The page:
Indicators of gut health: feet!
Foot pad lesions are triggered by wet litter, which may be a result of poor intestinal health in poultry. In order to keep litter dry and birds healthy, it takes a fine balance of adding, retaining and removing moisture.
Starting with the feet
Foot pad lesions are regularly discussed as a welfare concern; they are, however, much more than that. When poultry show foot pad lesions they are at the end of a chain of events. With dry litter, independent of species or age, foot pads stay healthy. Foot pad lesions occur when litter stays moist over time. Therefore, they are largely determined by the dry matter (DM) content of the litter, not by something related to the feet.
The cause of unexpected wet litter is often poor intestinal health. Poor intestinal health may be linked to a variety of pathogens such as Clostridium perfringens and the Eimeria species. Both species benefit from low DM content in litter and can cause poor intestinal health.
Water addition – Water retention – Water removal from litter
Water in. The first-day litter will have a DM content of over 90 percent. The moisture content goes up per the age of the birds.
It is easy to estimate how much water should be added. Using a broiler as an example, assuming a final bird weight of 2.3 kilograms and with a 1.62 FCR, each bird will eat around 3.72 kilograms of feed in its life. Typical water consumption of a healthy bird can be 1.65 of feed, which is more than six litres of water per bird. From this, about 1.5 litres will leave the house through bird consumption and the rest will add moisture to the house, mainly the litter.
Water retention. The purpose of the litter is to temporarily retain moisture to make the surface dry, reduce ammonia emission and act as a source for the chicken to express natural behaviours such as scratching and dust bathing. A good litter will both absorb and release moisture readily.
Water removal. Water can only leave the litter and house through evaporation. Ventilation is not only a way to maintain respiratory health, but a crucial way to maintain high DM content in the litter. The key to maintaining a nice dry litter is to effectively remove water.
Avoiding wet litter is straightforward but depends on many factors
Wet litter and resulting foot pad lesions can occur when the water added exceeds water removed through the air. From the many factors influencing DM content of litter, several can be controlled such as diet, stocking density, housing and ventilation. Other factors such as climate are of course not able to be controlled. Controlling as many factors as much as possible will contribute to dry litter. What makes litter moisture vary the most is intestinal health. Birds that suffer from poor intestinal health will lose more water in faeces and drink more. An increase of water intake is the first indicator of illness for many diseases.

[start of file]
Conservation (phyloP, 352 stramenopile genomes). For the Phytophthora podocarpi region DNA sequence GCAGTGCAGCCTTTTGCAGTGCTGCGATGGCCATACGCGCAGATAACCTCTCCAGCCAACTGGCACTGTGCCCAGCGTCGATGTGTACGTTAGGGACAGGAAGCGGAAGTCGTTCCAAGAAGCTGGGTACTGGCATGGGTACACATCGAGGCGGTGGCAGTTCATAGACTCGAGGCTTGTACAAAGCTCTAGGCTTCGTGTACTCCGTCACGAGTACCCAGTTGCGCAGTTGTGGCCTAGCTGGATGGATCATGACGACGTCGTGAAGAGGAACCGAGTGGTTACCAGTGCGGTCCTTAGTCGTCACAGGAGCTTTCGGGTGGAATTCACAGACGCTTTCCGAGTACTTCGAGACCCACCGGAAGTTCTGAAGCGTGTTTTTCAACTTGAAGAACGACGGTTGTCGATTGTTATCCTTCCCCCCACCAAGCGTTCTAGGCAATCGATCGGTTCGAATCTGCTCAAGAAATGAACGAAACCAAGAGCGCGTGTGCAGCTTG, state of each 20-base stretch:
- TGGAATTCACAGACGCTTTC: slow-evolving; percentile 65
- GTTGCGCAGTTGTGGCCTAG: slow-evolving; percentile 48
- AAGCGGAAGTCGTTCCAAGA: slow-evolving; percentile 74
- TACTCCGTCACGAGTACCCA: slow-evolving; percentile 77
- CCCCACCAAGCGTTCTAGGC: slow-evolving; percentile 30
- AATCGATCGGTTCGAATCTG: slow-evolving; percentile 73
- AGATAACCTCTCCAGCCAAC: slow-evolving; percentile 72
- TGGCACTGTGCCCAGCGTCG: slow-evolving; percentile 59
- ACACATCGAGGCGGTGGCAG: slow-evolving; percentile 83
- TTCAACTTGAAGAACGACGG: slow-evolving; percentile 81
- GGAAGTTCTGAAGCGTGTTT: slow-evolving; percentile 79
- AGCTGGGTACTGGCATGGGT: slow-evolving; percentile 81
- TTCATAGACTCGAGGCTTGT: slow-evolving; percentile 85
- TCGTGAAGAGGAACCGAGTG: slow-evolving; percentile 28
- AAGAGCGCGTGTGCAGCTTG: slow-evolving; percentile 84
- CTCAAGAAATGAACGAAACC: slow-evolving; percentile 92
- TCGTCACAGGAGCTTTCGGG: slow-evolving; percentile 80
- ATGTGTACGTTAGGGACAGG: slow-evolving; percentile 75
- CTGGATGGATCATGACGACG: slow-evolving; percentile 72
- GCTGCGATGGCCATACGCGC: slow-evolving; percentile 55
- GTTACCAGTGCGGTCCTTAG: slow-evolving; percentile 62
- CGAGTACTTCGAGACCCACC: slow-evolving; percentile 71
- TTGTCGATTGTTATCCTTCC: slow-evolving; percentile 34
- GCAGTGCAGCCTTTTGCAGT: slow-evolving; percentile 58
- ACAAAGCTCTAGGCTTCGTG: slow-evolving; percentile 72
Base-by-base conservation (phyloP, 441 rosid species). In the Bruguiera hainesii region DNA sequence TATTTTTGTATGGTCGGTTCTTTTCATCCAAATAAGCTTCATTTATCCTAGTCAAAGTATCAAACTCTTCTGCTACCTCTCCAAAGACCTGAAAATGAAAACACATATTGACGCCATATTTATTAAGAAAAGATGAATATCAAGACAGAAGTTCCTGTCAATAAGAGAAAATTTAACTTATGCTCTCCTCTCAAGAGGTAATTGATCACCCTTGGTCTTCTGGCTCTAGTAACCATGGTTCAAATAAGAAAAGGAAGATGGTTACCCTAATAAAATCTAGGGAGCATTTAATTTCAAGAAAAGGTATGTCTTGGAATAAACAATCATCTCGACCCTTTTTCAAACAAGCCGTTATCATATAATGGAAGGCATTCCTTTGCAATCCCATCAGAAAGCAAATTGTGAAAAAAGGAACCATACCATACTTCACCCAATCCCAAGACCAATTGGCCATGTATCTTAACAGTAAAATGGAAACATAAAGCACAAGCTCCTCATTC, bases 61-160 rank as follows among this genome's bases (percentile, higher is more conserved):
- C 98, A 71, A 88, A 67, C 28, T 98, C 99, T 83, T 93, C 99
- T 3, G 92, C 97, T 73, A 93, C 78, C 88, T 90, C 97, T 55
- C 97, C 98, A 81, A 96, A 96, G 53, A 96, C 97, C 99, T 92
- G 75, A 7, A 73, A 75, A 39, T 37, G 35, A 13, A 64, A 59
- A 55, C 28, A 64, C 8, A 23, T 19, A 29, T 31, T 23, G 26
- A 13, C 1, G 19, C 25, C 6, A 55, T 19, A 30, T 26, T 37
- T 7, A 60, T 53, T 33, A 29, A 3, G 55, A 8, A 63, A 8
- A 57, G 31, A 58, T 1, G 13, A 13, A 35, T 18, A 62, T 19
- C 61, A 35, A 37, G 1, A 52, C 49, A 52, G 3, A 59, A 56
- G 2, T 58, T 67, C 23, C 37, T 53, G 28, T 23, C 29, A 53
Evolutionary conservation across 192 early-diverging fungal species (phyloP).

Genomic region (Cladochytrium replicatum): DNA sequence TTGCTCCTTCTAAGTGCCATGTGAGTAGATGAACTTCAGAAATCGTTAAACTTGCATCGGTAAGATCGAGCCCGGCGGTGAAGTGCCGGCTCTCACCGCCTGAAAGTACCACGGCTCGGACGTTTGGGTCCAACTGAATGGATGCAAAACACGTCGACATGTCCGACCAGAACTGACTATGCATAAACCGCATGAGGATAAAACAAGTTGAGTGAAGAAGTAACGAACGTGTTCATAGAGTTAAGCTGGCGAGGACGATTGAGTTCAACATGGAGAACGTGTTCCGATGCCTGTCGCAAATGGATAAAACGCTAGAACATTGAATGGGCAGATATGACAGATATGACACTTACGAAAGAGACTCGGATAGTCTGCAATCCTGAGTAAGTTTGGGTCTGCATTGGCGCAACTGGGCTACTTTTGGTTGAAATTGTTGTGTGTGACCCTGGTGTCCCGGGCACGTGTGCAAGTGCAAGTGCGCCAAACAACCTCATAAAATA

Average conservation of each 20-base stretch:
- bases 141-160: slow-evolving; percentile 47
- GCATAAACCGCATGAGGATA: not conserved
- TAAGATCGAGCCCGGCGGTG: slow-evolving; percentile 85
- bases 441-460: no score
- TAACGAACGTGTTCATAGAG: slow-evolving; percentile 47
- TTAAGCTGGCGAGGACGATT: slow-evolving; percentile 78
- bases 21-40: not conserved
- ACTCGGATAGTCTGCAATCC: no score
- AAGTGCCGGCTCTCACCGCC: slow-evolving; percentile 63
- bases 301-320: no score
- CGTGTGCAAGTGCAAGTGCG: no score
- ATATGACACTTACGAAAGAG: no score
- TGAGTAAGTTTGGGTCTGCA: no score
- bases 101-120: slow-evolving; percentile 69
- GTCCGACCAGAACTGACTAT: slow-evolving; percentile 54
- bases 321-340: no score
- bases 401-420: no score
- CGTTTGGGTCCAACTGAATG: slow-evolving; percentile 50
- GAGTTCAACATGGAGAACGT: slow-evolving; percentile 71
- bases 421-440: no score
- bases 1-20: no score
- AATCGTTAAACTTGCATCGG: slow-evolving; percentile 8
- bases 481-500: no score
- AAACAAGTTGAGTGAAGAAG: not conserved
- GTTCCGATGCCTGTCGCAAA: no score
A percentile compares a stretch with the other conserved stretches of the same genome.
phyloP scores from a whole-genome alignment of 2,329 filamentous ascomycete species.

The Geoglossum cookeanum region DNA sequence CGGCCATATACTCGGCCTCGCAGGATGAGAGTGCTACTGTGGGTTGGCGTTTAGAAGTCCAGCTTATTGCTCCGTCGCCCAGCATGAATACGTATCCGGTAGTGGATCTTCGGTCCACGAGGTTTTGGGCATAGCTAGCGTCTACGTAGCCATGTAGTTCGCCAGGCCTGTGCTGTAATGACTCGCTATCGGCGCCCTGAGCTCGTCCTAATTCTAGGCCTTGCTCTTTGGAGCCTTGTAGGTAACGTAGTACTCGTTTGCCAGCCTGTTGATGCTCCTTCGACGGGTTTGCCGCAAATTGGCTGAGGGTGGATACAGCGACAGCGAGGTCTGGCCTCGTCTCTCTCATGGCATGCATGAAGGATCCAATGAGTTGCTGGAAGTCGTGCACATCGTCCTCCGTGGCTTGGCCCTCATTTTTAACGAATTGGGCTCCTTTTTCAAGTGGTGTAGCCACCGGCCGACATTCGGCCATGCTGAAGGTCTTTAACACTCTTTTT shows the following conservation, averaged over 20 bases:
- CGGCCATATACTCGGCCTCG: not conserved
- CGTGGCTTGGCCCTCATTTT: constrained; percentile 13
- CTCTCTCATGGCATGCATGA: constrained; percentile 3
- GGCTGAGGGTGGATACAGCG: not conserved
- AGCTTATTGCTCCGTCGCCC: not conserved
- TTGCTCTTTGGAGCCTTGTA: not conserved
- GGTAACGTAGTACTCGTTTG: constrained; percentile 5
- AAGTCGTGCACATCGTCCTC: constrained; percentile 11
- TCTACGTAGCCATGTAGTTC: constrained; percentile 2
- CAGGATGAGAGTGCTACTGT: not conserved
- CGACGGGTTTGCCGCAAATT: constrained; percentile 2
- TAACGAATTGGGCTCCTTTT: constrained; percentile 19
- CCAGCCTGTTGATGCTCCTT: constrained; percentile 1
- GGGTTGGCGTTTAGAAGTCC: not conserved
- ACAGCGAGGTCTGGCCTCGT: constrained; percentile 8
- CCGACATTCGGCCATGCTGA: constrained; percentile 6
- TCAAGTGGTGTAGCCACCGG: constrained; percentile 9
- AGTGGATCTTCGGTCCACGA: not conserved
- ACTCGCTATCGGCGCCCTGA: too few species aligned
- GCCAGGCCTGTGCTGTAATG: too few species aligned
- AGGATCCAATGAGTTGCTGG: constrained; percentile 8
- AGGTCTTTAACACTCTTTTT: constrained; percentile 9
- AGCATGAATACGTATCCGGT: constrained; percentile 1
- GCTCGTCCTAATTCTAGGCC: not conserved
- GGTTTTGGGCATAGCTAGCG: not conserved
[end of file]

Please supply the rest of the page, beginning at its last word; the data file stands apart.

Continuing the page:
What is the solution for consistently dry litter?
The first solution is to manage ventilation, regularly check the diets and choose the best litter available locally. This will result in litters with acceptable DM content of 80 percent or more. To ensure that almost all cycles have good feet, intestinal health must also be well managed.
Proven tools for managing intestinal health are slow release butyrates such as ButiPEARL™ to ensure the integrity of the intestinal wall. CLOSTAT® has been proven to reduce litter moisture content by on average 10 percent. This can be explained clearly as it has been proven both to increase beneficial parts of the microbiome and modulate populations of potential pathogens such as Clostridium perfringens. If it is unclear which organism is causing intestinal problems, it can be beneficial to support the innate immune system with 1,4 beta glucans such as Aleta™ to prevent wet litter becoming a problem.